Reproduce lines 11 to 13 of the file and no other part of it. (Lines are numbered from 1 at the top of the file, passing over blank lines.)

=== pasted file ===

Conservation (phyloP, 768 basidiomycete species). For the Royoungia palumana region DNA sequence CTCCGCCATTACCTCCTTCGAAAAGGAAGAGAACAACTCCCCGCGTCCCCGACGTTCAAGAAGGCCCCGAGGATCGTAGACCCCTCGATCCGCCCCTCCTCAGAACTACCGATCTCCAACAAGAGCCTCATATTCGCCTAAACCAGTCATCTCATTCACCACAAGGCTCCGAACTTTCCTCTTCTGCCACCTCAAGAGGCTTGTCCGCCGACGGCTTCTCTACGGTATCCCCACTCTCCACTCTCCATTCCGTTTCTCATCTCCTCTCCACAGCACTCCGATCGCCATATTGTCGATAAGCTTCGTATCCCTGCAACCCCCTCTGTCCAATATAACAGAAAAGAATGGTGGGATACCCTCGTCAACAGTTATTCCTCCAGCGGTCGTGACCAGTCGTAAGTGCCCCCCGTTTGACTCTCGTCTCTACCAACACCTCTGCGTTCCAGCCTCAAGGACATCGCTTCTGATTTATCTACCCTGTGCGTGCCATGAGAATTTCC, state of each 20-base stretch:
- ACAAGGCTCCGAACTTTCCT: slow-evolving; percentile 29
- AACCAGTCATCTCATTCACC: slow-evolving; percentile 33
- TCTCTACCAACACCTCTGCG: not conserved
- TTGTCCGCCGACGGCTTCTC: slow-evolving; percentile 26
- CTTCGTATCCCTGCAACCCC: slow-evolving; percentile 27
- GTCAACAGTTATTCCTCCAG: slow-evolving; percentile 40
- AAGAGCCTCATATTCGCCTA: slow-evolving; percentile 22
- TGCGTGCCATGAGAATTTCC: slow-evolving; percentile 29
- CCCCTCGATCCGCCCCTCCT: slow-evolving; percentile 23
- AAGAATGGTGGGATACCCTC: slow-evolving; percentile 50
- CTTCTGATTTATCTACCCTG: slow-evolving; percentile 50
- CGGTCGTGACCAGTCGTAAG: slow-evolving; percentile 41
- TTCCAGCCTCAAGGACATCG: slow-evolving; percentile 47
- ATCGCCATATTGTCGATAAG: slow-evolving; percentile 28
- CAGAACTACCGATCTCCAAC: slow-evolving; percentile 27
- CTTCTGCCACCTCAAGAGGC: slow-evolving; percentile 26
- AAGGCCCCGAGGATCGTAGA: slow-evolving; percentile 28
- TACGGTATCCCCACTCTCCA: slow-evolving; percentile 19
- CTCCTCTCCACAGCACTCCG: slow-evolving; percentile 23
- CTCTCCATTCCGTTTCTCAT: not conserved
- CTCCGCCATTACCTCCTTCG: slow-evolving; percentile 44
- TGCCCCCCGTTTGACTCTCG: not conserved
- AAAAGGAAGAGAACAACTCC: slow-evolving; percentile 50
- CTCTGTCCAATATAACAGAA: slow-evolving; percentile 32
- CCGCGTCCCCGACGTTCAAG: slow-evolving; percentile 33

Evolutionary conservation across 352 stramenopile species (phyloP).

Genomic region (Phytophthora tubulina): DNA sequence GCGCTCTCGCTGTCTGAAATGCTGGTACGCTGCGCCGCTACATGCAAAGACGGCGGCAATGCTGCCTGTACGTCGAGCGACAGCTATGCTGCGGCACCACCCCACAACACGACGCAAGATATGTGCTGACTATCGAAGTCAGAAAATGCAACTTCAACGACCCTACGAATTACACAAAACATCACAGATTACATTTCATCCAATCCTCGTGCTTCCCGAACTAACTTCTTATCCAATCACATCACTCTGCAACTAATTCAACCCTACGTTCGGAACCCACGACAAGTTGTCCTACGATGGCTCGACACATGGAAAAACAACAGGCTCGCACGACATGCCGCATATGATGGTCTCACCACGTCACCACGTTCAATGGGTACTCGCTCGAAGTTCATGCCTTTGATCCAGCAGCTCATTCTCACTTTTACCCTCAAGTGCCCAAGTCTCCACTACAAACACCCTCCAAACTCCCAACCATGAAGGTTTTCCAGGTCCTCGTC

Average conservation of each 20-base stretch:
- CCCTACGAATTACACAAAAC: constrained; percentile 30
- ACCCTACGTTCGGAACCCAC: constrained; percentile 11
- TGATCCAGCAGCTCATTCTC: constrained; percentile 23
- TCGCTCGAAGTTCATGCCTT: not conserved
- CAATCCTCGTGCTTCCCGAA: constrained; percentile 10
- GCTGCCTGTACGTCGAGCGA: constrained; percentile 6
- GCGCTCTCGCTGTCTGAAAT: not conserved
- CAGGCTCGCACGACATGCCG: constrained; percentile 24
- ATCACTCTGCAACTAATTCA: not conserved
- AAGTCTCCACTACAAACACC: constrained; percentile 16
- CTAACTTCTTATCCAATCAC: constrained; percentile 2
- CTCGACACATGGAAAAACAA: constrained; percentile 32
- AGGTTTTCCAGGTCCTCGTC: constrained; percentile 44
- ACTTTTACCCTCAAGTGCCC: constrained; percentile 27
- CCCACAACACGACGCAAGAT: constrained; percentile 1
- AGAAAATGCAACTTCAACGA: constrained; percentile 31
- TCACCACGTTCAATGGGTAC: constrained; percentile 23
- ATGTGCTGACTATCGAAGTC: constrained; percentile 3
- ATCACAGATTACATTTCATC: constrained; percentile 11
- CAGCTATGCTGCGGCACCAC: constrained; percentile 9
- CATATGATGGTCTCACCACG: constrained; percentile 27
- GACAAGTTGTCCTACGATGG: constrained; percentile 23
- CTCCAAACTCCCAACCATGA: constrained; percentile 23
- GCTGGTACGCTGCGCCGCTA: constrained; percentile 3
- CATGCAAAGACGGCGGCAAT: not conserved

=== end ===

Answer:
- AAGAATGGTGGGATACCCTC: slow-evolving; percentile 50
- CTTCTGATTTATCTACCCTG: slow-evolving; percentile 50
- CGGTCGTGACCAGTCGTAAG: slow-evolving; percentile 41